The stock exchange in São Paulo. (AP)

The stock exchange in São Paulo. (AP)


Chart: A Latin American Lens on the IMF's Adjusted 2022 GDP Projections

By Chase Harrison and Hope Wilkinson

When compared to other regions, Latin America’s projected 2022 GDP growth wasn't as dimmed by the Ukraine crisis. But inflation persists.

The pandemic may be fading as a concern but, if events of recent years taught us anything, it doesn’t mean the coast is clear. The International Monetary Fund (IMF) announced adjustments to its World Economic Outlook for 2022 on April 19. The changes see most economies growing less than predicted in both January 2022 and October 2021. As a whole, global economic growth is expected to hit 3.6 percent in 2022—a 0.8 percent reduction in the projection made at the start of the year.

The reason for the revision? The war in Ukraine, mainly. Russia’s invasion of its neighbor in late February sparked a humanitarian crisis and created logjams throughout the European economy. That produced global spikes in fuel and food prices that negatively affect economies worldwide. Lower income economies, notes the IMF, are particularly feeling the pain of rising prices.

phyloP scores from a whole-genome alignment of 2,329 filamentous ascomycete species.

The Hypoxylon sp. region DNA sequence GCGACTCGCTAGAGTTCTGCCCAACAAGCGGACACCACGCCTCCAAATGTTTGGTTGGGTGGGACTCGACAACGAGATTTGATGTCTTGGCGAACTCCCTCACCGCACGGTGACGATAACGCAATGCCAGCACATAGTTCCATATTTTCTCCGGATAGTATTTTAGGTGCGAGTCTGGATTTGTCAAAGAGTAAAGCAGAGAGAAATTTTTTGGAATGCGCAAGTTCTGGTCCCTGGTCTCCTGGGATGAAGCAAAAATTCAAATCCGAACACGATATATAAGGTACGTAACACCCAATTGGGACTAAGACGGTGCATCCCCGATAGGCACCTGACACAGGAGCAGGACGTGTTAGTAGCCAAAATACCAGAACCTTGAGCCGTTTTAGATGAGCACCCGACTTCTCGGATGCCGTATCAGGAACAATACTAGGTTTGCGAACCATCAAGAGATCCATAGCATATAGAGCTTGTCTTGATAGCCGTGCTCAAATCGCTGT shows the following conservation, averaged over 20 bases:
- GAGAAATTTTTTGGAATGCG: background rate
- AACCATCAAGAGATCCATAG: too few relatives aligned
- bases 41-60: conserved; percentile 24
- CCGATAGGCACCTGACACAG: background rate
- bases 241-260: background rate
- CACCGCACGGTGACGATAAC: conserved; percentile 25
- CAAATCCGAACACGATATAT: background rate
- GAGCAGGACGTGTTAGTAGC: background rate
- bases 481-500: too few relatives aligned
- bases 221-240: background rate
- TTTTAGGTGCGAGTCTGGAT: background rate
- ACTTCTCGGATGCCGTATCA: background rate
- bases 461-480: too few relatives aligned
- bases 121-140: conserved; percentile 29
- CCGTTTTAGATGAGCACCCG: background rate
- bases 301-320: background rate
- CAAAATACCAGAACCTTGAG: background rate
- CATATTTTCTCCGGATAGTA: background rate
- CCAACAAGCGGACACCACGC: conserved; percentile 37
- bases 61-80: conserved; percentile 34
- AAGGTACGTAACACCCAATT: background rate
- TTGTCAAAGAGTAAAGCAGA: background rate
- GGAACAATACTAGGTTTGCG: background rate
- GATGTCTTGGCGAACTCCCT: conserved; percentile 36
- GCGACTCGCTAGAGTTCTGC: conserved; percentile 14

In the case of Latin America and the Caribbean, the region’s new projected growth for 2022 is 2.5 percent, which is lower than the 3 percent projected in October 2021. Still, it’s up 0.1 percent from the January 2022 projection. And there’s divergence within the region as well.

In the April update, the IMF did not recalculate growth rates for every country. For Latin America, the largest six economies— Argentina, Brazil, Chile, Colombia, Mexico, and Peru—had their projections revised. Two countries, Chile and Mexico, saw their expected 2022 GDP lowered while the other four saw their prospects rise. The IMF noted that as opposed to other regions, Latin America has fewer connections with Russia and Eastern Europe economically, which helped preserve growth. But the region is feeling the effects of GDP downgrades to major trading partners, such as the United States and China.

The IMF also remains worried about the threat of inflation on Latin America’s economic development. In the region’s largest economies, the indicator is at the highest level it has been in 15 years. This was initially caused by rising energy and food prices, but was later accelerated due to monetary policy and indexation. The Ukraine invasion has driven inflation up, especially by increasing oil and food prices. If inflation is not controlled, warns the IMF, growth prospects will be limited.